Smith’s Extension of Life-Saving HIV/AIDS Program Becomes Law
Rep. Chris Smith’s (R-NJ) five-year, $30 billion extension of the President’s Emergency Plan for AIDS Relief (PEPFAR) was signed into law by President Donald Trump today at the White House, continuing a successful program that has saved tens of millions of lives.
“Each year we are closer and closer to achieving an AIDS-free world, and an AIDS-free generation, and my law will bring us one giant step closer to achieving this goal,” Smith stated. “So much has been accomplished since the beginning of PEPFAR 15 years ago—more than 16 million lives have been saved because of the program.”
“And yet much more remains to be done—every week, according to UNAIDS approximately 19,000 people die of AIDS-related illnesses. Roughly 37 million people around the world are infected with HIV,” Smith said. “This law continues the fight against HIV/AIDS with the hope of one day eradicating this epidemic.”
Smith’s PEPFAR Extension Act of 2018 extends for five years and $30 billion a successful international AIDS relief program that has saved an estimated 16 million lives.
This year marks the 15th anniversary of PEPFAR, the U.S. government’s effort to fight global HIV/AIDS which began under President Bush and has continued under the Obama Administration and into the Trump Administration. The program is a bipartisan success story:
Under PEPFAR, the U.S. has invested more than $80 billion in bilateral HIV/AIDS and tuberculosis programs and the Global Fund to Fight AIDS, Tuberculosis and Malaria;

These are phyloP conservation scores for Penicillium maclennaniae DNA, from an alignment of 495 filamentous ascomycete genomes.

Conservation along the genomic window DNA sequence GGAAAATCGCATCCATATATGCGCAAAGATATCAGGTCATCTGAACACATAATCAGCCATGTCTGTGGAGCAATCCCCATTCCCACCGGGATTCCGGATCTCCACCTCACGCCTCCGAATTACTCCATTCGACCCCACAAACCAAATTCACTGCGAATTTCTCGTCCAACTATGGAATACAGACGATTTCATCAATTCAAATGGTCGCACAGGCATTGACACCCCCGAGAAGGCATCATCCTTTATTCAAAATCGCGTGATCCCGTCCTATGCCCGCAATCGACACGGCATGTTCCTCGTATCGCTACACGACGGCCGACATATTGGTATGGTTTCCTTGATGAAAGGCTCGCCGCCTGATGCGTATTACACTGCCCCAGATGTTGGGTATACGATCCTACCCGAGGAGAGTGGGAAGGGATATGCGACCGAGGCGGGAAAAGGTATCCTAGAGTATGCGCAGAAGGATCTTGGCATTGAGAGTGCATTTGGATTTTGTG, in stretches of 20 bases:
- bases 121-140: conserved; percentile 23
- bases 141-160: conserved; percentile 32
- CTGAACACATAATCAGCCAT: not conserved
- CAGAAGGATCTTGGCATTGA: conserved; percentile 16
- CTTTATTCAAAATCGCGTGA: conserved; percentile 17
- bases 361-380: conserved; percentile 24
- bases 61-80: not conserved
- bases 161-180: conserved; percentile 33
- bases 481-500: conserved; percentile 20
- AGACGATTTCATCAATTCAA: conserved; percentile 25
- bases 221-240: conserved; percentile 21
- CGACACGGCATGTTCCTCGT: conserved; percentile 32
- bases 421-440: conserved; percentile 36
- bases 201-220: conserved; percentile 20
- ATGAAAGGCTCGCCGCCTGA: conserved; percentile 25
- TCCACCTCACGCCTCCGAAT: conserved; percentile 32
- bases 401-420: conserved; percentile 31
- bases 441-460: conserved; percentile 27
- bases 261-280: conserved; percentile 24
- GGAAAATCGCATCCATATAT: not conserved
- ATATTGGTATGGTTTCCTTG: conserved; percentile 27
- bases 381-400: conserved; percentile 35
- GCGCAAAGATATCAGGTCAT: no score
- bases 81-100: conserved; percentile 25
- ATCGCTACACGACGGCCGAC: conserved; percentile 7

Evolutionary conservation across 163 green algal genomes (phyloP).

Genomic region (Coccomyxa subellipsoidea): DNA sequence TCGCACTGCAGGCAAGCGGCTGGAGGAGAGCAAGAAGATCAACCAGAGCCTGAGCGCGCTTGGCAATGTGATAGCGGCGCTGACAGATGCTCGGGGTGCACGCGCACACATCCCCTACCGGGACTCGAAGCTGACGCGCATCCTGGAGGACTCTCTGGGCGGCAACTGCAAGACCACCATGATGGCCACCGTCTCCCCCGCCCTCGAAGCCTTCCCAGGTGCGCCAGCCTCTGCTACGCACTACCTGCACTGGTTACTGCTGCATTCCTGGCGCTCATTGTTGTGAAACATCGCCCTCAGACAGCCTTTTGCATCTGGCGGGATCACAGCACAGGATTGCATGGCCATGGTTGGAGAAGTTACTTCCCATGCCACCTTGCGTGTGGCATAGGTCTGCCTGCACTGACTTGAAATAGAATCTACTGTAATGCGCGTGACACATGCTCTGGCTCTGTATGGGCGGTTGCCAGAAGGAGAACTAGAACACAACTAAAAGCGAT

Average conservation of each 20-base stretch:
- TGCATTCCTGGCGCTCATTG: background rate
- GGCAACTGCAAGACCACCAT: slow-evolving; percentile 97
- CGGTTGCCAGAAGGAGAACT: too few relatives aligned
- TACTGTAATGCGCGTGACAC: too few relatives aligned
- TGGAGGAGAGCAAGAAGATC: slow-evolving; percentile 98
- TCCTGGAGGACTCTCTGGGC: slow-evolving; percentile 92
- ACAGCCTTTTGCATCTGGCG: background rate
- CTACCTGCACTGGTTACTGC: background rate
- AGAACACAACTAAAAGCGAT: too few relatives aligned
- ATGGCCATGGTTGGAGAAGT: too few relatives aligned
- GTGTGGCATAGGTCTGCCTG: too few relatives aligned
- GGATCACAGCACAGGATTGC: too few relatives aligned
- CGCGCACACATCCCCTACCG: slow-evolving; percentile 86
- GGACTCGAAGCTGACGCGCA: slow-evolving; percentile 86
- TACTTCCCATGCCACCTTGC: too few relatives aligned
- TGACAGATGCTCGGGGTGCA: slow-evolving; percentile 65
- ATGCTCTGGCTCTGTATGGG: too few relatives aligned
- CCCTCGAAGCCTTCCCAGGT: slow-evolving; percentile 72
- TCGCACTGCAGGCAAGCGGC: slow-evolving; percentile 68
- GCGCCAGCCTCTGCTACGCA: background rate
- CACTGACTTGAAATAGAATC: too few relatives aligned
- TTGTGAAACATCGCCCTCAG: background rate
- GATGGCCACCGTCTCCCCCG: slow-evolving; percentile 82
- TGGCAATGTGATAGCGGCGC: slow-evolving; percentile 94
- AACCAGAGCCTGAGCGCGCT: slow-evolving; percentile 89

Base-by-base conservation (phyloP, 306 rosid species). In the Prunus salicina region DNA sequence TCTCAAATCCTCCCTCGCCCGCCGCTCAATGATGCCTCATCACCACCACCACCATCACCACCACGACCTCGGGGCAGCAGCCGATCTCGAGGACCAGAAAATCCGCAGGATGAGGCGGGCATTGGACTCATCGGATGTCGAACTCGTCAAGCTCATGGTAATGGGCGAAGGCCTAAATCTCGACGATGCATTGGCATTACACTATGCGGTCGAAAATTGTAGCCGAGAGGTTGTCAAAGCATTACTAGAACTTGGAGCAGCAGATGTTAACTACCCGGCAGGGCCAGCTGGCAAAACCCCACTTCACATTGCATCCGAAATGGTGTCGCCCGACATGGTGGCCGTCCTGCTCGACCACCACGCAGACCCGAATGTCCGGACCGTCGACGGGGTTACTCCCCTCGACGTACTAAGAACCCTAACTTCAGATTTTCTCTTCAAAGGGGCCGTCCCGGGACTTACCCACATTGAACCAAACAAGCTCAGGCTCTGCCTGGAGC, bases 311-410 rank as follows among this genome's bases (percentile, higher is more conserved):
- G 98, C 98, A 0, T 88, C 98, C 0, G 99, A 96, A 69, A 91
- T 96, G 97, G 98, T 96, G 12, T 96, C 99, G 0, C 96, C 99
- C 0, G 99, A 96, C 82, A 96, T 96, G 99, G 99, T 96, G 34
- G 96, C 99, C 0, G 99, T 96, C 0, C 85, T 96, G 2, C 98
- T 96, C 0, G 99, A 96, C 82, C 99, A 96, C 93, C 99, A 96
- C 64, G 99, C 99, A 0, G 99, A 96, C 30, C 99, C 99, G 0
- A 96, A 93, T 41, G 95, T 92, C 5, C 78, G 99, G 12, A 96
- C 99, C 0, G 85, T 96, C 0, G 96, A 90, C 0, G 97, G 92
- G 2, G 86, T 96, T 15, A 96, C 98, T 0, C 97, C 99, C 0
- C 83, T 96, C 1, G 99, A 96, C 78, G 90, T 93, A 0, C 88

· PEPFAR has emphasized a long-term approach to treating HIV/AIDS, funding specific training of health care workers in partner countries. In 2017, PEPFAR invested nearly $600 million in health care systems;
· To learn from the best in innovation and expertise in fighting HIV/AIDS, PEPFAR leverages public-private partnerships by working with many organizations from international to local levels: foreign governments, the private sector, philanthropic organizations, multilateral institutions, international organizations, civil society and faith-based organizations, and people living with HIV;
· PEPFAR uses data to more effectively determine the populations at the highest risk of HIV/AIDS, and target those populations for treatment and prevention;
· Since 2003, PEPFAR has saved an estimated 16 million lives, and global AIDS-related deaths have fallen in half since 2005;
· 13 countries today are on track to control their HIV/AIDS epidemic by 2020;
· Before PEPFAR, only some 50,000 people in Africa had access to lifesaving antiretroviral treatment. Now, approximately 14 million receive treatment for HIV/AIDS;
· Thanks to antiretrovirals, some 2.2 million babies have been born HIV-free to HIV positive mothers;
· Since the start of PEPFAR new HIV infections have declined between 41-76%.